Vote for Rabbi…….

Well I did not make it to the Newsweek Rabbi list, or even the My Jewish Learning Real Top Rabbi list.  It would therefore be easy for me to be critical of this whole venture of voting for America’s Real Top Rabbis.  However, this Real Top Rabbi vote is a reminder that rabbinic work is being carried on daily by some genuinely talented rabbis who do not make the headlines, but really deserve a thank you from all of us.

This whole phenomenon does raise a vital question as to what characteristics we look for in our rabbinic leadership. This is certainly a very old question without a simple answer neither today nor in years past.

This past Shabbat I taught a Rashi from Leviticus 9:7. Moses instructs Aaron to approach the altar. Since Aaron was already involved with the needed sacrifices, Rashi apparently saw this instruction as superfluous and therefore assumed something was happening that warranted this command from Moses to Aaron. “Aaron was bashful and afraid to approach [the altar]. So Moses said to him: “Why are you ashamed? For this [function] you have been chosen!”

One could imagine Moses being critical with Aaron here: Nu- get on with it, offer the required sacrifices, and do not hesitate!  The Sefat Emet does not follow this approach. He understands Aaron’s bashfulness or reticence as a genuine religious/spiritual characteristic and one worthy of emulation. When commanded, Aaron acted, but with a certain hesitancy. What is that source for hesitating? Why not simply plow ahead eagerly?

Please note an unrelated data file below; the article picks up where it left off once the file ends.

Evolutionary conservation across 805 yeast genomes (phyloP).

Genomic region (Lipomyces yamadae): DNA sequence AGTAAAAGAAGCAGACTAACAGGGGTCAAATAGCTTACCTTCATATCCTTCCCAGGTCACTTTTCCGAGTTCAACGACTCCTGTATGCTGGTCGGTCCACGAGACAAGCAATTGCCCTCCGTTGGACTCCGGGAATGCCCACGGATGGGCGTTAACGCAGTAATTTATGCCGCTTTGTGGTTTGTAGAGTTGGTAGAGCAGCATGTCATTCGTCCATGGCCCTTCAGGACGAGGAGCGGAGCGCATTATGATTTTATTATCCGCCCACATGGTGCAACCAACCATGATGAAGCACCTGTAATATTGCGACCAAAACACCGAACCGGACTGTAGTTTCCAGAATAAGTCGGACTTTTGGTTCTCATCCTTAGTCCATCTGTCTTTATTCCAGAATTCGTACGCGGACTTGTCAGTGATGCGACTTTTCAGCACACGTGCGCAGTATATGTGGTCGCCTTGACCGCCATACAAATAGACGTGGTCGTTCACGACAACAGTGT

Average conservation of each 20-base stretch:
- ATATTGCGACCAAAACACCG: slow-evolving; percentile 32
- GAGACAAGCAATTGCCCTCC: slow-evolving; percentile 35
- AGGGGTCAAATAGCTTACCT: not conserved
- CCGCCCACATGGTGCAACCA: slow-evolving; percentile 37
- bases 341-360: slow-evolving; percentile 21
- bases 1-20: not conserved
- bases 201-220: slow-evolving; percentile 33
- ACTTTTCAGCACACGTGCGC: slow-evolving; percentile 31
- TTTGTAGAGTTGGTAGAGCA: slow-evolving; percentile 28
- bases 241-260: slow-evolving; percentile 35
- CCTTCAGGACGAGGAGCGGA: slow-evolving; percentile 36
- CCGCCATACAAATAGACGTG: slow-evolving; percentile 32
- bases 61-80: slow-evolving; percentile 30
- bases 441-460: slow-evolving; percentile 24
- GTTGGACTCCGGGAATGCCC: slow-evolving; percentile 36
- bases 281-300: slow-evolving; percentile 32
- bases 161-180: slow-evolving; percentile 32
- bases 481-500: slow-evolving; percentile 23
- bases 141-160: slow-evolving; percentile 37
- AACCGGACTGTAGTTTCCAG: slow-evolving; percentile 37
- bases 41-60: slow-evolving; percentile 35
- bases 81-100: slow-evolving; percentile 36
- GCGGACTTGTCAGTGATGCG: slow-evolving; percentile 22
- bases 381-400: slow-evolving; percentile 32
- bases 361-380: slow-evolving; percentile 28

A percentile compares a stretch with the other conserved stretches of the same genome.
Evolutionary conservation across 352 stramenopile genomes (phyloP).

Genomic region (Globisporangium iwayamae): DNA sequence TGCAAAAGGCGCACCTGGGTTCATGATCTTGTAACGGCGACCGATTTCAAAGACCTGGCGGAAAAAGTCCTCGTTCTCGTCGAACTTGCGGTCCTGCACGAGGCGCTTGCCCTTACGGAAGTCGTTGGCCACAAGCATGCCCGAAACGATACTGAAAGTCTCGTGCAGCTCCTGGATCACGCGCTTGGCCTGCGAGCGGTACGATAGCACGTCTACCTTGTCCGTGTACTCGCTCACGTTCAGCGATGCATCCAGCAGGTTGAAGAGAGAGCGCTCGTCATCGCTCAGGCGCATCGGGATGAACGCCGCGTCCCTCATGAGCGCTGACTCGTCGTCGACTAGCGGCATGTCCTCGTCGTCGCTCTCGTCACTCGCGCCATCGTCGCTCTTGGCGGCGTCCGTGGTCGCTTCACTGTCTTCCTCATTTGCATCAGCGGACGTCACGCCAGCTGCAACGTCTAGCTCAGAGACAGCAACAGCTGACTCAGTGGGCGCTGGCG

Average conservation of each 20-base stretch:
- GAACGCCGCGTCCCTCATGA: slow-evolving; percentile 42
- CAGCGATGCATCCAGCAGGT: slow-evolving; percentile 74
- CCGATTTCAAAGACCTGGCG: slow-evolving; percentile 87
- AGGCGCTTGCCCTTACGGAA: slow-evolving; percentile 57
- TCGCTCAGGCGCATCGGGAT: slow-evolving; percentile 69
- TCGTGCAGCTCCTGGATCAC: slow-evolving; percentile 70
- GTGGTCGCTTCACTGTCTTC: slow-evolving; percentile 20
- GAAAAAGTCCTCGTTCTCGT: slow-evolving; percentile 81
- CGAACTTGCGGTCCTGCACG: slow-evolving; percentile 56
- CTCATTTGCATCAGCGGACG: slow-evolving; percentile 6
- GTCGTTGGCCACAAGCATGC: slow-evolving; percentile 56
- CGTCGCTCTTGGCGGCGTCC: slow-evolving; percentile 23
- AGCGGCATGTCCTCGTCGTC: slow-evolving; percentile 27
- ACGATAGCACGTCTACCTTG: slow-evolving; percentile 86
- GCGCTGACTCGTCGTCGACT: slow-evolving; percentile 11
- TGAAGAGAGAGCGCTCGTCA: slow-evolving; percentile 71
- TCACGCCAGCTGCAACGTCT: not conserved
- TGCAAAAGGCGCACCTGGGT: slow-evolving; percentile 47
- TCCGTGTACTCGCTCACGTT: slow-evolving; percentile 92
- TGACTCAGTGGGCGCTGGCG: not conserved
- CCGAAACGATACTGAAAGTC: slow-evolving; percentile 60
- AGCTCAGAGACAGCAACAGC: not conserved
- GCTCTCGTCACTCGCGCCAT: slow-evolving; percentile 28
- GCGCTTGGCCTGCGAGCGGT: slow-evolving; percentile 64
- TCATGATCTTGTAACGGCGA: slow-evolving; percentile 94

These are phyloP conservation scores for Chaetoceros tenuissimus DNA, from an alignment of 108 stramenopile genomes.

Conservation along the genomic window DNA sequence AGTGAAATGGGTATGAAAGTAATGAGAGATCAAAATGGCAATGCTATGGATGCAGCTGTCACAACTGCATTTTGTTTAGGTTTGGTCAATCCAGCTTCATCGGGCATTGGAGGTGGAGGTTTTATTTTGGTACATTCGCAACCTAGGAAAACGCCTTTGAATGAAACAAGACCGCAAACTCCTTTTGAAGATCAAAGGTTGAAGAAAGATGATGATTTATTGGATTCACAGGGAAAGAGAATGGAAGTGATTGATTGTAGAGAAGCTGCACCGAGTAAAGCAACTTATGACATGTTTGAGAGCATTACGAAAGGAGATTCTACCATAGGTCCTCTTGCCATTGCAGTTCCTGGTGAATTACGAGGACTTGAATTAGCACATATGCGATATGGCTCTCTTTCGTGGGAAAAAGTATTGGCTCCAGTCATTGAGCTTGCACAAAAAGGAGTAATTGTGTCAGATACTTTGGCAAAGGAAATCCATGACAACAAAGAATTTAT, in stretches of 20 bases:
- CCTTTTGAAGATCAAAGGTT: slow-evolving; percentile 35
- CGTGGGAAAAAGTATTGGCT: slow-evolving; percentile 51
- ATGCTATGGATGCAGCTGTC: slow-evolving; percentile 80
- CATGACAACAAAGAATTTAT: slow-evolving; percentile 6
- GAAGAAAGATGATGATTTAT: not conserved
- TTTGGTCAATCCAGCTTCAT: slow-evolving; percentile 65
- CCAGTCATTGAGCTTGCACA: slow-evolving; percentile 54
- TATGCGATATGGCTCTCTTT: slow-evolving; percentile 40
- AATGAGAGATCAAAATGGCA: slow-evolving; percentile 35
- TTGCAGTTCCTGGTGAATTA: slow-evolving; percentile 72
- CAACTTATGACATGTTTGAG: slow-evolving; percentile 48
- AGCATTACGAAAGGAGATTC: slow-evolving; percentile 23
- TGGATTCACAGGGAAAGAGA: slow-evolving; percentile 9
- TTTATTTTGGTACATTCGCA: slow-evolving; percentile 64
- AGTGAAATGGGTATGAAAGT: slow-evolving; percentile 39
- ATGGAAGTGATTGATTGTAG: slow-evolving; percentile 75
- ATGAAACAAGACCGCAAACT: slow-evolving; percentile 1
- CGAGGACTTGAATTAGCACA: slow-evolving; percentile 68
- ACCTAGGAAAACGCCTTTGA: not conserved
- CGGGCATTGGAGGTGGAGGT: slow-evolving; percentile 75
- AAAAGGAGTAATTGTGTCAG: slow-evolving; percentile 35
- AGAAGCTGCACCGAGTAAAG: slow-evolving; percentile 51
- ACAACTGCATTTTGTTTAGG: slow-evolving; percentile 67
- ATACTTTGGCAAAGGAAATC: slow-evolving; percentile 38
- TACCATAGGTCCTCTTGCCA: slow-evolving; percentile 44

I think it is not an expression of inadequacy to the task at hand. Rather, the Sefat Emet is suggesting that the serious religious personality has to take a breath, pause and consider: “what an awesome responsibility I have and an amazing opportunity to fulfill a mitzvah! What I am about to do is not something to be taken lightly. It is an extraordinary privilege to serve God and others.  Am I truly worthy of it?” Not only a duty one must perform, a mitzvah is a statement of our worth and dignity. Have I earned the right to perform it?

Posted on April 26, 2012

Note: The opinions expressed here are the personal views of the author. All comments on MyJewishLearning.com are moderated. Any comment that is offensive or inappropriate will be removed. Privacy Policy